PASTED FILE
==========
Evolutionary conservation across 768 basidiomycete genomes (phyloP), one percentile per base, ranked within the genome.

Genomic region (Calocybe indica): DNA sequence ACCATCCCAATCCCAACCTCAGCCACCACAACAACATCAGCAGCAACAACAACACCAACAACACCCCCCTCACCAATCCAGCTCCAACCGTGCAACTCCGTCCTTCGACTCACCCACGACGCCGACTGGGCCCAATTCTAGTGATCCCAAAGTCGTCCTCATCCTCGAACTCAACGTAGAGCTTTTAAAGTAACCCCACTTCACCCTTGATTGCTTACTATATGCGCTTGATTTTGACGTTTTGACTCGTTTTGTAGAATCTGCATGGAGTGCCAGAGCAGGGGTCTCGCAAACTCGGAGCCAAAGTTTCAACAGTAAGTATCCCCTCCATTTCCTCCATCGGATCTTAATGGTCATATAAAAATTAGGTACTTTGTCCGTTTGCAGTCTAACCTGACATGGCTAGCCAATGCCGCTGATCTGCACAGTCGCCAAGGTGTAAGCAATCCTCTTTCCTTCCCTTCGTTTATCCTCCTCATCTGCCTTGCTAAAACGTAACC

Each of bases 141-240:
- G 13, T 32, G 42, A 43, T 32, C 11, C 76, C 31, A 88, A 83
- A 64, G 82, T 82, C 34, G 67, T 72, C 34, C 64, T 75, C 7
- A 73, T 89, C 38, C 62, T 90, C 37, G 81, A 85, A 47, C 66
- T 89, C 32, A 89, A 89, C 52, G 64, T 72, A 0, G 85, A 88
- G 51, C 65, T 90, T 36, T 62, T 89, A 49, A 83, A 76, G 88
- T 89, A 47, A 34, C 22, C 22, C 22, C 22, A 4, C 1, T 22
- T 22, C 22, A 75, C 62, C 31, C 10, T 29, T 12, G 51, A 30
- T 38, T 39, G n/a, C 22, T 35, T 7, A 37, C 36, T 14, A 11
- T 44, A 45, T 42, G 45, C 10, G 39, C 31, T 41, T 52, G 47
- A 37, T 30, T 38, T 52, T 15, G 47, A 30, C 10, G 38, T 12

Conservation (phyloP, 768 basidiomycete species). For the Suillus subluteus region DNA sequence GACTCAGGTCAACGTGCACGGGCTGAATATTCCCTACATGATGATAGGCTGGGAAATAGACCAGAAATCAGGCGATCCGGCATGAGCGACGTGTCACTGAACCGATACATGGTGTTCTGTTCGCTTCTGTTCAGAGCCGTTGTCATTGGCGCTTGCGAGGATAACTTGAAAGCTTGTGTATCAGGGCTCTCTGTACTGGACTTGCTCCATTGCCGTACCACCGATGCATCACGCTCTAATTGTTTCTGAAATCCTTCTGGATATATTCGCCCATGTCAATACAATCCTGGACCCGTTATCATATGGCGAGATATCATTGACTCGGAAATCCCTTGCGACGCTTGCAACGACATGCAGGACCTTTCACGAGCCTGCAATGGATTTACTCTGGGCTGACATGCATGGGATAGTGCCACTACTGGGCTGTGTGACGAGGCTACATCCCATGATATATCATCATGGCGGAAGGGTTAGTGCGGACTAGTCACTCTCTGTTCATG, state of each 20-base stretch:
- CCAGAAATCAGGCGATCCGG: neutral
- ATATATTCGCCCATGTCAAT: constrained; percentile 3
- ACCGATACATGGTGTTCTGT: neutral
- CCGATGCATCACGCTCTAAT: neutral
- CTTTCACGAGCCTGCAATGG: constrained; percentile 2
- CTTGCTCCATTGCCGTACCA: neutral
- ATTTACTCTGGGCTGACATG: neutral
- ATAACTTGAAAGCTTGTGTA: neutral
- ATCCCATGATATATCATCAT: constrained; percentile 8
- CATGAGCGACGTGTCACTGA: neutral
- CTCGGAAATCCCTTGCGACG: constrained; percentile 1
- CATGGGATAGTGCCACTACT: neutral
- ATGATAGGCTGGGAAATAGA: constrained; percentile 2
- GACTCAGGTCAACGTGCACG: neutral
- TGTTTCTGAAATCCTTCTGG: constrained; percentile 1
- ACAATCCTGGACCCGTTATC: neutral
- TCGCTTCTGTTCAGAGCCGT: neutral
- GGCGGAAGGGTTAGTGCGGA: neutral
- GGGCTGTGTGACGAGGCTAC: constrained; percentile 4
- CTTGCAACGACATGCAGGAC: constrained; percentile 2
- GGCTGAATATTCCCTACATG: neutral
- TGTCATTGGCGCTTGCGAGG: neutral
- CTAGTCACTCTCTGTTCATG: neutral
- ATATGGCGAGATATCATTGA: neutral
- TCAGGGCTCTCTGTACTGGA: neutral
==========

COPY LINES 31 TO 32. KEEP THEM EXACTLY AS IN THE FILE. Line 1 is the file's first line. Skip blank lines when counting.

- TCGCTTCTGTTCAGAGCCGT: neutral
- GGCGGAAGGGTTAGTGCGGA: neutral